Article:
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The First Circuit resolved a portion of Appellant's appeal in this opinion addressing the district court's grant of summary judgment in favor of the Town of Brookline, Massachusetts, the Brookline Board of Selectmen, the Town's counsel and Human Resources director, and select members of the Board, holding that the summary judgment is affirmed in part, vacated in part and remanded for further proceedings.Plaintiff, black man, brought this suit alleging that during his employment as a firefighter, he had been discriminated against and retaliated against for reporting discriminatory conduct. The district court entered summary judgment in favor of Defendants. The First Circuit affirmed in part and vacated in part the summary judgment granted in favor of Defendants, holding that the district court erred in granting summary judgment as to Plaintiff's retaliation claims under 42 U.S.C. 1983 against the Town, the Board, and certain members of the Board, in their personal and official capacities. The Court then remanded the case for further proceedings. View "Alston v. Town of Brookline, Mass." on Justia Law

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The First Circuit affirmed the judgment of the district court dismissing Plaintiff's lawsuit brought against Defendant, the local district attorney, after Plaintiff was terminated from his employment with a police department by the Town Manager in a town in Penobscot County, Maine, holding that dismissal was proper.Plaintiff's complaint against Defendant alleged that Defendant violated his due process rights by failing to provide him with meaningful notice and opportunity to dispute allegations about his misconduct that Defendant made and allegedly sent in a letter to the Department's police chief that led the Town to its decision. The district court dismissed on state law grounds. The First Circuit affirmed on different grounds, holding that Plaintiff failed to state a claim for a due process violation under either the United States or Maine Constitution. View "Roe v. Lynch" on Justia Law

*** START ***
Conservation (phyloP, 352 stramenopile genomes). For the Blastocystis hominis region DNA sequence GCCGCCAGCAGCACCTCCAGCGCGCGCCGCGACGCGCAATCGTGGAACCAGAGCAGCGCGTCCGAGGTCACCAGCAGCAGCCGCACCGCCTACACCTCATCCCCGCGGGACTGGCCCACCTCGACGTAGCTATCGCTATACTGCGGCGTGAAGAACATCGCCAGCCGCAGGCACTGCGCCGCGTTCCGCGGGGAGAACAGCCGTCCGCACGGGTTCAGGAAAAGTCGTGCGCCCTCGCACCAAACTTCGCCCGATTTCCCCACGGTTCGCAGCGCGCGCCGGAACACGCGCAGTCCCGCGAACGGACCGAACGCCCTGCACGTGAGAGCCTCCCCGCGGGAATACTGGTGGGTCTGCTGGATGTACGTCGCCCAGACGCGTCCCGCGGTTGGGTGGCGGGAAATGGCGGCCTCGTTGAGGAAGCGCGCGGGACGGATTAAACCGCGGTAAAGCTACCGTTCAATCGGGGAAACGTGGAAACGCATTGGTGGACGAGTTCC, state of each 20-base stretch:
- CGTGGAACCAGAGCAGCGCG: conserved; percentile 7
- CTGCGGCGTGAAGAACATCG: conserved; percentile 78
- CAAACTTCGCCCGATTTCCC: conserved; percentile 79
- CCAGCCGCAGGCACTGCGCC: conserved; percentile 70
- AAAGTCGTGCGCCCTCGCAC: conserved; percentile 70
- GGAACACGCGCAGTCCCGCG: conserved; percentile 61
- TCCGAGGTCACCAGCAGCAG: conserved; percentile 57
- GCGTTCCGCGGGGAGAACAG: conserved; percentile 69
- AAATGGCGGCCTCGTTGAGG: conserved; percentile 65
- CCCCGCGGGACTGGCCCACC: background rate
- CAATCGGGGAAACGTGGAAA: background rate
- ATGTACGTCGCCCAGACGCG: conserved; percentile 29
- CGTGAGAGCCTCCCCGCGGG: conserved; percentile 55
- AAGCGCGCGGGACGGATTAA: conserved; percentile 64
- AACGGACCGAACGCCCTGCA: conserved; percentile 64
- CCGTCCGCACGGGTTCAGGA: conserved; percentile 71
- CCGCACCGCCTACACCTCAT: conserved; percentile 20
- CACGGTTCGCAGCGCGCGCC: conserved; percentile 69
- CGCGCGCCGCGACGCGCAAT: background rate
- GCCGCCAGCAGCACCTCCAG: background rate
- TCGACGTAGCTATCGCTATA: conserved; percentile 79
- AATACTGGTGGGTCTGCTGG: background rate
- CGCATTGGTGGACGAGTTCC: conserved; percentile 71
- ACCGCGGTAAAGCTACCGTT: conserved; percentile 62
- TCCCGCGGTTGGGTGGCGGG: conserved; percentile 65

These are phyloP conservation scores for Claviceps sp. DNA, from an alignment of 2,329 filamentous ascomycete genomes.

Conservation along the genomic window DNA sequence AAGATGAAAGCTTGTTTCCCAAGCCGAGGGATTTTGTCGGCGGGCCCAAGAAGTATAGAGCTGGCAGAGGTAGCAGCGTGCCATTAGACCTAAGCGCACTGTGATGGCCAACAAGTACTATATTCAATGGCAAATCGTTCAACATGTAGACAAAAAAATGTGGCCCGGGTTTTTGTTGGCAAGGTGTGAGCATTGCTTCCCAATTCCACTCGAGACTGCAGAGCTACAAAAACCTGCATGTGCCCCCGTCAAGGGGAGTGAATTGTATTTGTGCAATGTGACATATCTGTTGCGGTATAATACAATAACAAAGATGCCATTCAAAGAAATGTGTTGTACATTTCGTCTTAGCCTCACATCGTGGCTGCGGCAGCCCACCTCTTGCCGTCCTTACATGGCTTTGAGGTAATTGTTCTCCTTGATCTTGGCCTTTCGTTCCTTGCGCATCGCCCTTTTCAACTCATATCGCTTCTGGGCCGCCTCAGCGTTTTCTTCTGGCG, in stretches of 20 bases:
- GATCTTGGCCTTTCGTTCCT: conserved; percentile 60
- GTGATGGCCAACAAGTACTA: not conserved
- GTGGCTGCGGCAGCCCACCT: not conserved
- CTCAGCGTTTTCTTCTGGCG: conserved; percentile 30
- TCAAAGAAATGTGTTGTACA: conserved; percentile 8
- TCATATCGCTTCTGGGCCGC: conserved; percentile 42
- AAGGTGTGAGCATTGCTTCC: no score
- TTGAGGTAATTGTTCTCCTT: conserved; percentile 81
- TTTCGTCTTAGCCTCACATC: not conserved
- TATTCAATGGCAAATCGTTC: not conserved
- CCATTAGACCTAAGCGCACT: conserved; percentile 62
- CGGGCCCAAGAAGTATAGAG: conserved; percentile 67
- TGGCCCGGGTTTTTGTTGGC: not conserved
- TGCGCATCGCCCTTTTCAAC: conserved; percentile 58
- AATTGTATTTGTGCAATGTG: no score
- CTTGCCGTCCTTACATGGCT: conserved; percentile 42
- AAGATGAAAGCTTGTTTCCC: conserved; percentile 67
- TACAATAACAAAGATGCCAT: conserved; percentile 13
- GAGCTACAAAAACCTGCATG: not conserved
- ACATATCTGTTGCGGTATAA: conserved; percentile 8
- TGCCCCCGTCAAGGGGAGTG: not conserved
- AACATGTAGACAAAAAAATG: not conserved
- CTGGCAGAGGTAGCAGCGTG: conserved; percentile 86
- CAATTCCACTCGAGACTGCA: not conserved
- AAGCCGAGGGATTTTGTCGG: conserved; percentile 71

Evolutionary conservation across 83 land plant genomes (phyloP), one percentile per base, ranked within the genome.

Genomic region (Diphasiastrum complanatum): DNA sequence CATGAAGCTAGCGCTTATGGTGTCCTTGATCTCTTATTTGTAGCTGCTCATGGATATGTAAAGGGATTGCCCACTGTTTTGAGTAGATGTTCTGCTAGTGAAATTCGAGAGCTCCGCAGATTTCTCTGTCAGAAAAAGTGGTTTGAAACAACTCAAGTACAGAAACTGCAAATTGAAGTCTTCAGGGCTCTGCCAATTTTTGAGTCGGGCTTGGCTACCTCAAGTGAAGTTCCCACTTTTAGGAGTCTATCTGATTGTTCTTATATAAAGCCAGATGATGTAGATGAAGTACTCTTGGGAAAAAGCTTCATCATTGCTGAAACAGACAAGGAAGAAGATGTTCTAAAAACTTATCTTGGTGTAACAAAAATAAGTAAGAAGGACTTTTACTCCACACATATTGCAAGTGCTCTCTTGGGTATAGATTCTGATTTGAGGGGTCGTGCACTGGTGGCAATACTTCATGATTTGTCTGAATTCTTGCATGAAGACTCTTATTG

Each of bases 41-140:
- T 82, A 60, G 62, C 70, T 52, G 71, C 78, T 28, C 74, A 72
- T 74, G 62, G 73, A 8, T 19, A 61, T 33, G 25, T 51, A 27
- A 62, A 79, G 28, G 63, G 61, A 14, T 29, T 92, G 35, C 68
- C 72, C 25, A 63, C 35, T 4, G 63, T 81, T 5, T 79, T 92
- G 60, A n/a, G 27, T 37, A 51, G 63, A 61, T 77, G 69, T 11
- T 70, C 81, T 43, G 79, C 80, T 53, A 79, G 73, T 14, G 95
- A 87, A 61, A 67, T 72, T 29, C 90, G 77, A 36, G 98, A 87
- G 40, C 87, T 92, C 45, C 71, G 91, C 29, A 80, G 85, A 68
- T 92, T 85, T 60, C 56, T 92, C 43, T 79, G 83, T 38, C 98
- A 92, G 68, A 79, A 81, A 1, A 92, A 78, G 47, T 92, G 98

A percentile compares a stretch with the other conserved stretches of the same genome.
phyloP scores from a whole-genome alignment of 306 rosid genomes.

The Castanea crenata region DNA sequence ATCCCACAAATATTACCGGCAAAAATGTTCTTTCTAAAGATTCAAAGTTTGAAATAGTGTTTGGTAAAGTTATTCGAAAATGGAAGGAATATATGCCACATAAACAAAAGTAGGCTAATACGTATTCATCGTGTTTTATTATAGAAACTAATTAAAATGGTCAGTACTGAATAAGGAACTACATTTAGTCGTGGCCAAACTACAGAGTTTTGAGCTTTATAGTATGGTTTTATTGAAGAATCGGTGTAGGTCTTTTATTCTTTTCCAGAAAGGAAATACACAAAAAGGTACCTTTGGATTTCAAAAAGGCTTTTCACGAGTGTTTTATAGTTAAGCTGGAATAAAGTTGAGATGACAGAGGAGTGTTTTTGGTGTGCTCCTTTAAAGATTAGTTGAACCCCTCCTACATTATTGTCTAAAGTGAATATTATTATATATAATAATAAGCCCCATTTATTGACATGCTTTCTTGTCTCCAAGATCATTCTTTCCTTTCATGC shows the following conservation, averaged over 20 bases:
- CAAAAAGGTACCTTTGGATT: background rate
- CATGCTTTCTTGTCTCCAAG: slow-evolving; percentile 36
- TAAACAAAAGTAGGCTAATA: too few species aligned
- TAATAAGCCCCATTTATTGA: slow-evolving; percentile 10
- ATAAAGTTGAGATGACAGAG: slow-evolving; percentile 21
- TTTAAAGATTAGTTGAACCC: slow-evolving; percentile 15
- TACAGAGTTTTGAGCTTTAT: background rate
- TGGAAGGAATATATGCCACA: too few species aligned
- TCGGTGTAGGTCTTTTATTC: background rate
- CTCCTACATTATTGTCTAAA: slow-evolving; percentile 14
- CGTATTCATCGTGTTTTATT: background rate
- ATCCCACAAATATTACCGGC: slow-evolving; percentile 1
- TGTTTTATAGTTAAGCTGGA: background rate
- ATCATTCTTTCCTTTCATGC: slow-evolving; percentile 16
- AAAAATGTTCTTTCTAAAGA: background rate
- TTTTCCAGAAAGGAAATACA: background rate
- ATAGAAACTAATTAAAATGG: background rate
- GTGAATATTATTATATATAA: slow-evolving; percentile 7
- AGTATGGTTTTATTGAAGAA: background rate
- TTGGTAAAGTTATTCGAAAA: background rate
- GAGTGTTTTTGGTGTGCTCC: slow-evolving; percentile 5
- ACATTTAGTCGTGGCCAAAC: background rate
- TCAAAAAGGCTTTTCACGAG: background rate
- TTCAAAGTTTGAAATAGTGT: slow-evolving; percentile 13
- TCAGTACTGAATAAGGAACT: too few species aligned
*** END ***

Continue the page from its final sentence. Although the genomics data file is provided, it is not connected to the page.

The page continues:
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The First Circuit resolved a portion of Appellant's appeal in this opinion addressing the district court's grant of summary judgment in favor of the Town of Brookline, Massachusetts, the Brookeline Board of Selectmen, the Town's counsel and Human Resources director, and select members of the board, holding that the summary judgment is affirmed in part, vacated in part and remanded for further proceedings.Plaintiff, black man, brought this suit alleging that during his employment as a firefighter, he had been discriminated against and retaliated against for reporting discriminatory conduct. The district court entered summary judgment in favor of Defendants. The First Circuit affirmed in part and vacated in part the summary judgment granted in favor of Defendants, holding that the district court erred in granting summary judgment as to Plaintiff's retaliation claims under 42 U.S.C. 1983 against the Town, the Board, and certain members of the Board, in their personal and official capacities. The Court then remanded the case for further proceedings. View "Alston v. Town of Brookline, Mass." on Justia Law

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The First Circuit affirmed the judgment of the district court granting summary judgment to Defendant on Plaintiff's challenge to an arbitration award in favor of Defendant, holding that the district court did not err.After Plaintiff was summarily dismissed from his employment he challenged his dismissal by filing a complaint and submitting the grievance to arbitration pursuant to his union's collective bargaining agreement with the union. The arbitrator issued an arbitral award dismissing Plaintiff's complaint. The district court dismissed Plaintiff's petition for judicial review. The First Circuit affirmed, holding that the district court did not err in finding that the arbitrator's ruling was not in manifest disregard of the law. View "Torres-Burgos v. Crowley Liner Service, Inc." on Justia Law

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The First Circuit affirmed the district court's grant of summary judgment in favor of Defendants - the City of Framingham and Chief of the Framingham Police Department - in this Garcetti speech-retaliation and Massachusetts Whistleblower Act action brought by Plaintiff, an FPD detective, holding that the district court did not err.Plaintiff brought this lawsuit challenging allegedly retaliatory employment actions, including a five-day suspension and his being put on paid administrative leave during an investigation. The district court granted summary judgment for Defendants, concluding that Defendants met their burden to show that the adverse employment decisions would have occurred despite Plaintiff's protected speech. The First Circuit affirmed, holding that Defendants met their burden to prove an independent non-retaliatory basis for Plaintiff's discipline. View "Gutwill v. City of Framingham" on Justia Law